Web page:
If the synthesizer freed composers to create new sounds, and the electronic studio enabled them to create new sound images, then the equivalent liberation for singers would be to abandon words...and create a language of pure sound.
These are what vocalist LISA GERRARD calls shapes: improvised, but precisely felt sounds that meet the emotional demands of the music — but are free from the restrictions of words.
But language has been called no less than "the defining characteristic of human civilization," "the one prime mover of human evolution...technology and social achievements."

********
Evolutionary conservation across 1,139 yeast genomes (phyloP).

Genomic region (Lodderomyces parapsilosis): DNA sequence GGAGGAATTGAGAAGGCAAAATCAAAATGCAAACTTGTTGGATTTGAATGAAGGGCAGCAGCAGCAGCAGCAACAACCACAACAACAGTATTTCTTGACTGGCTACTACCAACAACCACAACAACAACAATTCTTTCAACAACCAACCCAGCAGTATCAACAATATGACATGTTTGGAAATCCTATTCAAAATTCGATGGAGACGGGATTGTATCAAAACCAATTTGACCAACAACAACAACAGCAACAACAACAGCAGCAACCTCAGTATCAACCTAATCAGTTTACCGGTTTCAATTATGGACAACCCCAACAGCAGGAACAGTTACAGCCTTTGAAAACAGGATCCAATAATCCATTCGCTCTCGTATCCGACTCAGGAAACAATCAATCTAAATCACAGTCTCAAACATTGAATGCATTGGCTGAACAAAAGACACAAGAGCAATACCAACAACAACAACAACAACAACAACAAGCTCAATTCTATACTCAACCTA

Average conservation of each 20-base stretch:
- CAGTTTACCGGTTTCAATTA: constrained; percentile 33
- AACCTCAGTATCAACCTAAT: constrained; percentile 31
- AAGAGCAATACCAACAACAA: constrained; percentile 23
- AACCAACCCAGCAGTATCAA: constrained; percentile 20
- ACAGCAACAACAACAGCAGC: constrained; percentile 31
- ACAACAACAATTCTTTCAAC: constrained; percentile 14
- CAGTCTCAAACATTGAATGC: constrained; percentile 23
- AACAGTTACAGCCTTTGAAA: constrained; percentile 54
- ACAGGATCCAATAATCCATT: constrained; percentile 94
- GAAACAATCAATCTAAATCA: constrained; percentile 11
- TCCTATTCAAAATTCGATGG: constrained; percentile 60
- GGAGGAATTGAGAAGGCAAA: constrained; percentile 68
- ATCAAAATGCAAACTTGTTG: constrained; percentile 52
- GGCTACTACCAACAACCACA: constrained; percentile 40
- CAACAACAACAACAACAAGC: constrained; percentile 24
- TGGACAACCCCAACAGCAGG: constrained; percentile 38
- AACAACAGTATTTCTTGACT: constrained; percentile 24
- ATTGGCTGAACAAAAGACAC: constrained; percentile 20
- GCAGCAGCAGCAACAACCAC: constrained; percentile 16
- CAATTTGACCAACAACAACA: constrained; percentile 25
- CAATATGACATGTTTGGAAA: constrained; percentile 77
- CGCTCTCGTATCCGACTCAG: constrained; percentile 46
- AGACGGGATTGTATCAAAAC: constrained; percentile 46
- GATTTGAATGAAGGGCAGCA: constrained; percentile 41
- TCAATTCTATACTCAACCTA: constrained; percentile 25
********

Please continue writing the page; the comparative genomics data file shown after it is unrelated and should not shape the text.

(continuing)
Yet the tradition of singing without words has a long history. It extends deep into ancient cultures, moves though folk, sacred and choral music, and has been reinvented today by jazz and avant garde singers — and a new generation of vocalists, searching for a broadly inclusive spirituality in their music: a non-verbal language of the soul.
On this 25th Anniversary retrospective series edition of Hearts of Space, a program called SONGS WITHOUT WORDS. Music is by THOMAS BARQUEE, STEPHAN MICUS, LISA GERRARD, DAVID HYKES and the HARMONIC CHOIR, VAS, and THOMAS OTTEN.